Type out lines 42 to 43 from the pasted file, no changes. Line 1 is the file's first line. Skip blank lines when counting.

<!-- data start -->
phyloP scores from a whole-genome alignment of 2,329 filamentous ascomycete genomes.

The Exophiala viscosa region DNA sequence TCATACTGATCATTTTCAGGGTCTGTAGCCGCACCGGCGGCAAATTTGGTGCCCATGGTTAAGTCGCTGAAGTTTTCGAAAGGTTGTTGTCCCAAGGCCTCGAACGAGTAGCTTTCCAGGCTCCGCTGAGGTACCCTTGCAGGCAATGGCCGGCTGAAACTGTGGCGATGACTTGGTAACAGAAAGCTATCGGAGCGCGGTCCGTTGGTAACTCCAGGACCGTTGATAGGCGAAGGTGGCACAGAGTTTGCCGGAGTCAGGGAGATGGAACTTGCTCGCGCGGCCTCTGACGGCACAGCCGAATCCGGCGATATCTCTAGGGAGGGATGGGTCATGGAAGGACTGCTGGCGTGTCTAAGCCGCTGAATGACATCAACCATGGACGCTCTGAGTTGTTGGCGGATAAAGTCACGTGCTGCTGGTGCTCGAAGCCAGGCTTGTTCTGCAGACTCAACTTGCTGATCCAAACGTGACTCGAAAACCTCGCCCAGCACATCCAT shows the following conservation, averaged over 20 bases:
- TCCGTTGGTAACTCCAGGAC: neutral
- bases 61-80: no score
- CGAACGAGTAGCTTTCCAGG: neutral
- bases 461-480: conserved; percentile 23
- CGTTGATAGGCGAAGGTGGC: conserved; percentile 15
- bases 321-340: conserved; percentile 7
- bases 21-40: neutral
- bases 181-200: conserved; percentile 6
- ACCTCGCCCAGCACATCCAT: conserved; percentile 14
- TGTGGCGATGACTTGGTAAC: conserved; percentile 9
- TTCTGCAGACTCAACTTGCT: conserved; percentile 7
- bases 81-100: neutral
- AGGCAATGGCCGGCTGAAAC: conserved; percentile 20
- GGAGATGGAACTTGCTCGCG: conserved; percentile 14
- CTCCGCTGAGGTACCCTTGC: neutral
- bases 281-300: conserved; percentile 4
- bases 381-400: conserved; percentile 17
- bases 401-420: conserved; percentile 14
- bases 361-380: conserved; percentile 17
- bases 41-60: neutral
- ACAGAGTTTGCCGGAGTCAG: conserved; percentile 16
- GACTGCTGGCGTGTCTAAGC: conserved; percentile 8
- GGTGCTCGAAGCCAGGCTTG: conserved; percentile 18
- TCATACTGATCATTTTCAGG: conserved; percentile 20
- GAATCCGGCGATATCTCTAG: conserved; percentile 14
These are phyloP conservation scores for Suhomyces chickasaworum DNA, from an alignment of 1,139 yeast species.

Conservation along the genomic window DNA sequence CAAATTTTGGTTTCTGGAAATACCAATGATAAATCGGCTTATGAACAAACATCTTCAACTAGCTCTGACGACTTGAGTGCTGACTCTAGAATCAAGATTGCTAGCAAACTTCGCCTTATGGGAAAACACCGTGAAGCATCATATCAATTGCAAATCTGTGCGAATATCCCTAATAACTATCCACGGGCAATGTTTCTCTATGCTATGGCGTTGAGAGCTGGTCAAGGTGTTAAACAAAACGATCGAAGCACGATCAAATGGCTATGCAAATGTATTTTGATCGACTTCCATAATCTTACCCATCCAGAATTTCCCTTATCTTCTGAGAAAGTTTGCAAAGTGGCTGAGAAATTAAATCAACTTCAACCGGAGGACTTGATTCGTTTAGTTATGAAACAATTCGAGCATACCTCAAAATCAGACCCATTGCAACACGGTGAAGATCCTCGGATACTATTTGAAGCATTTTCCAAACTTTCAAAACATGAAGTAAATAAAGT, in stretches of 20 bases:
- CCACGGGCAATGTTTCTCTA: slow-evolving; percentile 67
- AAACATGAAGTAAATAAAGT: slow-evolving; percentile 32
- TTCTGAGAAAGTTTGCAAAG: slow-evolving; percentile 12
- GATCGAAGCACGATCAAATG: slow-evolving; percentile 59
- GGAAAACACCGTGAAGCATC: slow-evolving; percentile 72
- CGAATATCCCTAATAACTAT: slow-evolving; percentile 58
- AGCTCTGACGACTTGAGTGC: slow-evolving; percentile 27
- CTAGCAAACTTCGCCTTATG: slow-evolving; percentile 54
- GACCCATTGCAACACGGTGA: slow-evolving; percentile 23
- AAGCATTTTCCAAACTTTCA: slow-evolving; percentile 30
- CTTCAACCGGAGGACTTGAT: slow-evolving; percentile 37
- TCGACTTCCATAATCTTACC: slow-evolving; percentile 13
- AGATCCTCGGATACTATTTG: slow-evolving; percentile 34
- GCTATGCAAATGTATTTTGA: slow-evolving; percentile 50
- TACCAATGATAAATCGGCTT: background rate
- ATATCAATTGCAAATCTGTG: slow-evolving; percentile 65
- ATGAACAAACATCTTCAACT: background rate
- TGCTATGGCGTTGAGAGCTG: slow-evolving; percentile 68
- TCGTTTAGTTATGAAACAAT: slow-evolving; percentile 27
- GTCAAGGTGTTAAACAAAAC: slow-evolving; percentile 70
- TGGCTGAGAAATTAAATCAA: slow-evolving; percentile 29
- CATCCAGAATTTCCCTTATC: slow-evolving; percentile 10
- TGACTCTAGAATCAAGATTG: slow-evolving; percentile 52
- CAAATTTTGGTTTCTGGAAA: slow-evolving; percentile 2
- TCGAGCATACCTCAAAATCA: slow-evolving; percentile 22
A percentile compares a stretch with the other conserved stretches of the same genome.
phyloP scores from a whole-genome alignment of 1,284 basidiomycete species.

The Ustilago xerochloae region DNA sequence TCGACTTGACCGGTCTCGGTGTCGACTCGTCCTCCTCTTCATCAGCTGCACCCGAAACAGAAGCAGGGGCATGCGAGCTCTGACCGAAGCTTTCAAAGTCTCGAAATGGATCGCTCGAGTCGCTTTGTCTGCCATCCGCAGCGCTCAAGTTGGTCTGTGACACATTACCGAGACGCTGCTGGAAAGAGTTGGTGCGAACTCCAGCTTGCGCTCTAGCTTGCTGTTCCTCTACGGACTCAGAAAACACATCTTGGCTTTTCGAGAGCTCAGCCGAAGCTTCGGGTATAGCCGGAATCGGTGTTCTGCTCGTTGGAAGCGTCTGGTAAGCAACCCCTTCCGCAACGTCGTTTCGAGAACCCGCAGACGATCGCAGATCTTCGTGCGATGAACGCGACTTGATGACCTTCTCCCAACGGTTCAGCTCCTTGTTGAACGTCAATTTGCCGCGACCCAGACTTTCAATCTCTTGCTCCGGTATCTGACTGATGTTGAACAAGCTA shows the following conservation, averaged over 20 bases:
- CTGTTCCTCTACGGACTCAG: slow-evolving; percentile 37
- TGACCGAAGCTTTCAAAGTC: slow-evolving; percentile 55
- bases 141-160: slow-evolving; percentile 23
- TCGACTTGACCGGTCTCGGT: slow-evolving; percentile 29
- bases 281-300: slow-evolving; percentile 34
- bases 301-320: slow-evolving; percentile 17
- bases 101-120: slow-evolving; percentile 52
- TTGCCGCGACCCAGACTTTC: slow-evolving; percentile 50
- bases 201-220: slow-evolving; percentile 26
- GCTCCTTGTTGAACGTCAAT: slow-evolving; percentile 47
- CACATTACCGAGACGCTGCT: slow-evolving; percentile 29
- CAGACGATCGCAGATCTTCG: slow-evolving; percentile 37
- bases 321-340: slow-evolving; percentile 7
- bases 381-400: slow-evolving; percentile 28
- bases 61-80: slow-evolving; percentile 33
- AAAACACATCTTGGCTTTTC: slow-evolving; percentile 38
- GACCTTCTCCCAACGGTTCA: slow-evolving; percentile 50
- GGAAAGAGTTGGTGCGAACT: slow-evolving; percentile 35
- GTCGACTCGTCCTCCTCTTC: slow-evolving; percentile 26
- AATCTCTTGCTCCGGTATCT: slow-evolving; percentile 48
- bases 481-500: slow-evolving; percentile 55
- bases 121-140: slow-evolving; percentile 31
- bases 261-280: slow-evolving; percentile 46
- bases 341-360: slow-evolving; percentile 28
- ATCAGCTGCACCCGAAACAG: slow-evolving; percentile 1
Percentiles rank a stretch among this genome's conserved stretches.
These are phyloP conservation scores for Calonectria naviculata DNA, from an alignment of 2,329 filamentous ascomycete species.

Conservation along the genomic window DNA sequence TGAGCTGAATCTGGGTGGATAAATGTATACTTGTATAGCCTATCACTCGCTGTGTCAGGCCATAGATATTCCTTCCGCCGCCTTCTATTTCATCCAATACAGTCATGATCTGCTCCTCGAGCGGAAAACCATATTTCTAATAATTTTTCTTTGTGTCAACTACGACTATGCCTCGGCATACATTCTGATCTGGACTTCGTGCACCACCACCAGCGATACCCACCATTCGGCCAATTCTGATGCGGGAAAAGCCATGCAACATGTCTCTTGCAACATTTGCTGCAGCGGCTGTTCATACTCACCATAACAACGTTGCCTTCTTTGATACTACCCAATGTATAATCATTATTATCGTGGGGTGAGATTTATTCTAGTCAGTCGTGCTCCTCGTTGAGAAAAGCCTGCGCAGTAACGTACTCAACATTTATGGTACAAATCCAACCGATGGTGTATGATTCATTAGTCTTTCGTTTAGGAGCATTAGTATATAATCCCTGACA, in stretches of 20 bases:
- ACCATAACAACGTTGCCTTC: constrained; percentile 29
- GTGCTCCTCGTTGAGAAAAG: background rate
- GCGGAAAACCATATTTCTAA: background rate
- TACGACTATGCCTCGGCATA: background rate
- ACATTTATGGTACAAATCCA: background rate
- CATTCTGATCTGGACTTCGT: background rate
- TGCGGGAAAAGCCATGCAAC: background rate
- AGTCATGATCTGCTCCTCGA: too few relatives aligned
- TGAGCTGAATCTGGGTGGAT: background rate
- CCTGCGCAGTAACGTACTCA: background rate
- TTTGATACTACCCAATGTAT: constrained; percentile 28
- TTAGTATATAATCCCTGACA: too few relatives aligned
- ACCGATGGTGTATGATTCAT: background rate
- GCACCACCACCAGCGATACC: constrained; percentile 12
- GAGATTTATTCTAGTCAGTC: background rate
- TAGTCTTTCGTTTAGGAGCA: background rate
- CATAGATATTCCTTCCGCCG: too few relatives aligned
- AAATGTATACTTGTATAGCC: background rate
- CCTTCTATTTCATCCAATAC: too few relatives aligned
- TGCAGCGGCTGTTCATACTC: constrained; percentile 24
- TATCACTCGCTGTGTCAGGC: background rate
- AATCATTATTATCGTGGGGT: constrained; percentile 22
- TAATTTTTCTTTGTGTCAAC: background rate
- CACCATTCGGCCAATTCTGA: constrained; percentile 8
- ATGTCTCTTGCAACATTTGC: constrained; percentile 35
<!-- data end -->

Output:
- AGATCCTCGGATACTATTTG: slow-evolving; percentile 34
- GCTATGCAAATGTATTTTGA: slow-evolving; percentile 50